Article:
28 January 2022

Week commencing 28 January 1991

This week's new entries are a mixture of songs from veteran artists and newcomers, songs that I knew at the time and those that I didn't.  Let's take a look at them.
 
Scott Carne: Australians weren't sold on being given these 'freedoms' in 1991.
 
Top 150 debuts:
 
Number 122 "Spell Is Broken" by Mark Williams
Peak: number 115
Peak date: 1 April 1991
Weeks in top 150: 14 weeks
 
New Zealand-born Mark Williams' recording career began in the mid 1970s, with two of his singles, 1975's "Yesterday Was Just the Beginning of My Life" and 1977's "It Doesn't Matter Anymore" topping the New Zealand singles chart.
 
Mark's Australian breakthrough would not come until 1990, when "Show No Mercy", written by Harry Vanda and George Young from The Easybeats, reached number 8 in July 1990.  All of the songs on Mark Williams ZNZ (number 45, October 1990), Mark's first studio album since 1979, were penned by Vanda/Young.  Beyond its chart life, "Show No Mercy" became somewhat of a sporting anthem.  The single was credited to Mark Williams ZNZ - I am not sure what the ZNZ means.

During the 1980s, Mark had worked successfully as a session singer and also performed backing backing vocals for other artists, both in the studio and on tour.  Among Mark's session singer credits is the original version of the theme to Australian soap opera Home and Away.

Mark followed up "Show No Mercy" with "Fix of Love" (number 28, November 1990).  "Spell Is Broken" was the third and final single lifted from Mark Williams ZNZ.  While "Spell Is Broken" missed the top 100, it spent a respectable 14 weeks in the top 150.

Mark released another studio album Mind Over Matter (number 133, June 1993), and we will see him bubble under again with a single from this in 1993.  Mark went on to become a vocal coach on the Australian series of Popstars in the early 2000s, and since 2006 has been the lead singer of the Australian/New Zealand band Dragon.


 
Number 128 "Romeo" by Dino
Peak: number 105
Peak date: 25 February 1991
Weeks in top 150: 8 weeks
 
Dino, real name Dean Esposito, began his career as a top 40 radio DJ in Las Vegas.  He then ventured into recording his own music, and his debut single, "Summergirls", was released in 1988, reaching number 50 on the US Billboard Hot 100 in August 1988.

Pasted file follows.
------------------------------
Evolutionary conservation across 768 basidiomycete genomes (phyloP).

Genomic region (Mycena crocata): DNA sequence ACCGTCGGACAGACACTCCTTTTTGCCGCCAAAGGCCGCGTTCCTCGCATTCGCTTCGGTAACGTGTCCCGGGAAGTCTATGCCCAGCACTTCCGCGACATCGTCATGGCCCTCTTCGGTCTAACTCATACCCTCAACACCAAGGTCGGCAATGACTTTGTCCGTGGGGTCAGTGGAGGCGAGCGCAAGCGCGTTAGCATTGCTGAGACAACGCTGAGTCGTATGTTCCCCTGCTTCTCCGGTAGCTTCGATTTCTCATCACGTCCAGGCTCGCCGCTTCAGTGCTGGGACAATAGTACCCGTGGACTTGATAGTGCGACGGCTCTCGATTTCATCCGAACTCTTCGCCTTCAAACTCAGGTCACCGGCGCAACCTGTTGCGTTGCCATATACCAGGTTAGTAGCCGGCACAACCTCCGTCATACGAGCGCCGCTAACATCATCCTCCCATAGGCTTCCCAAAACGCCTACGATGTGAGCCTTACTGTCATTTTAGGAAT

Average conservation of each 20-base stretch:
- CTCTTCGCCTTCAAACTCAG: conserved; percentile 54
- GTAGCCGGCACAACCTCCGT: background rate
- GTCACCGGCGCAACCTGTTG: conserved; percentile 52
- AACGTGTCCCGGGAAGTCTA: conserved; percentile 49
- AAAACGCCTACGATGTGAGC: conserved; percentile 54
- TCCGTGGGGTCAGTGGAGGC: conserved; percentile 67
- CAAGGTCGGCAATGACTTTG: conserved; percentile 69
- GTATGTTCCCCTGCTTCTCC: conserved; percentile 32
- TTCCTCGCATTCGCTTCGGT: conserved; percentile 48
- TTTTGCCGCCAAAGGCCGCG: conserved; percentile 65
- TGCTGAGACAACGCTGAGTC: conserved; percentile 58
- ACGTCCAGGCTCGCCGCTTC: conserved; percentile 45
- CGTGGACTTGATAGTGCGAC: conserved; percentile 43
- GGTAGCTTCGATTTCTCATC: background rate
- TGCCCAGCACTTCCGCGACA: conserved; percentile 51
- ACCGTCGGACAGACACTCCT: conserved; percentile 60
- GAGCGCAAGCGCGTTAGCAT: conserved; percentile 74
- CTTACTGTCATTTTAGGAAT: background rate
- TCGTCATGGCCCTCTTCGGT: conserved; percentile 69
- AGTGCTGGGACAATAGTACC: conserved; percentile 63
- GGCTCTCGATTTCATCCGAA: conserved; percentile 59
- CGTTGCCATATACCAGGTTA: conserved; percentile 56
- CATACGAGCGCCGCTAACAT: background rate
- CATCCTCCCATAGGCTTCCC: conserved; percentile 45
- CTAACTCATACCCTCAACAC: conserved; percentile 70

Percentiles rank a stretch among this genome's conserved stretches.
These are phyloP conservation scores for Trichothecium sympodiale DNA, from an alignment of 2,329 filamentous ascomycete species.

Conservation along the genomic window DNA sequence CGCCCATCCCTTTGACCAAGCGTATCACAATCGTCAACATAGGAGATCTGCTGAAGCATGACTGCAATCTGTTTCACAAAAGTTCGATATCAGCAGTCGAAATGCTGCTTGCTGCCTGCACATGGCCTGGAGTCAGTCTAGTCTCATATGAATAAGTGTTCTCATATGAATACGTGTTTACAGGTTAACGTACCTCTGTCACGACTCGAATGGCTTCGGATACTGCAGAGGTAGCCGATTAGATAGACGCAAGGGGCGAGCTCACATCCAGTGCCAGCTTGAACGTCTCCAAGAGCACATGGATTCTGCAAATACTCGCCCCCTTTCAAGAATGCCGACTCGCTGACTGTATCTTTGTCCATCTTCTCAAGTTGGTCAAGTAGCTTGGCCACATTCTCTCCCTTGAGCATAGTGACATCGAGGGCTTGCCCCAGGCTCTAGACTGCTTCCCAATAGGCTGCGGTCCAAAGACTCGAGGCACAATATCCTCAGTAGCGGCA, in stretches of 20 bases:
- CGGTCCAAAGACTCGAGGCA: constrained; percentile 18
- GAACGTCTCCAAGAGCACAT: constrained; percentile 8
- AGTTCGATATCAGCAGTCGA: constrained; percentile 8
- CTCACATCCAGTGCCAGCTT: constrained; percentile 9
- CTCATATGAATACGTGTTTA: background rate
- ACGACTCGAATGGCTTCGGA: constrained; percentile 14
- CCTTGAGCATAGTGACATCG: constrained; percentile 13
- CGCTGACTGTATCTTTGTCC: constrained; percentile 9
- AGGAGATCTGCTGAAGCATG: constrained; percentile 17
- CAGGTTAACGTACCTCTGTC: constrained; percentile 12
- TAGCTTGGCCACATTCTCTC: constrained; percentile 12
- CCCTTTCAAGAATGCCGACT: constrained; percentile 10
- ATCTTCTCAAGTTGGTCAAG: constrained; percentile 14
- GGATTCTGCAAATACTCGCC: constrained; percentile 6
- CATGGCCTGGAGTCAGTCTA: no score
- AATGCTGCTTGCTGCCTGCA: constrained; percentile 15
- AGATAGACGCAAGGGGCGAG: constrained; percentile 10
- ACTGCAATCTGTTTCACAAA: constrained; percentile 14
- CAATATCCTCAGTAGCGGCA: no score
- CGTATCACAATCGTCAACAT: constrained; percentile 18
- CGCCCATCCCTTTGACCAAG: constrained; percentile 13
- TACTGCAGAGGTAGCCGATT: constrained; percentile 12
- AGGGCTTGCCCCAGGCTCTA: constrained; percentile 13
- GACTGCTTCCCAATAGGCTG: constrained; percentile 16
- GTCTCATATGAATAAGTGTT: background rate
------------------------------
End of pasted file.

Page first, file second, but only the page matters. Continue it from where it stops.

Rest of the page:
While Dino released three singles in Australia in 1988-89, none of them reached the top 150.  I recall reading about Dino in the Australian edition of Smash Hits, but do not recall hearing "Romeo" before.

Internationally, "Romeo" reached number 6 in the US in October 1990, becoming his biggest hit there.  The single also peaked at number 48 in New Zealand in February 1991.

"Romeo" peaked at number 80 on the Australian Music Report singles chart.
 
We shall see Dino again in 1993.
 

 
Number 138 "Unchained Melody" by Techno-Color featuring Twiggy
Peak: number 102 
Peak date: 11 February 1991
Weeks in top 150: 9 weeks

As you might have guessed from the song title, and perhaps the artist name too, this track is a dance cover version of The Righteous Brothers' "Unchained Melody" (number 1, November 1990), which had recently topped the chart.  I can't tell you anything else about this one, other than I hadn't heard it before, and there are German, Spanish and Australian pressings of the single listed on discogs.com.
 

 
Number 140 "Freedom" by Scott Carne
Peak: number 110
Peak date: 11 March 1991
Weeks in top 150: 11 weeks 
 
Here's one I did hear at the time.  Scott Carne was the lead singer in Australian band Kids in the Kitchen, who placed 9 singles on the Australian chart between 1983 and 1988, with "Change in Mood" (number 10, December 1983) and "Current Stand" (number 12, October 1985) being their biggest hits. 

After Kids in the Kitchen disbanded in 1988, Scott went on to front the Elvis tribute band Priscilla's Nightmare, whom we saw bubble under in 1989.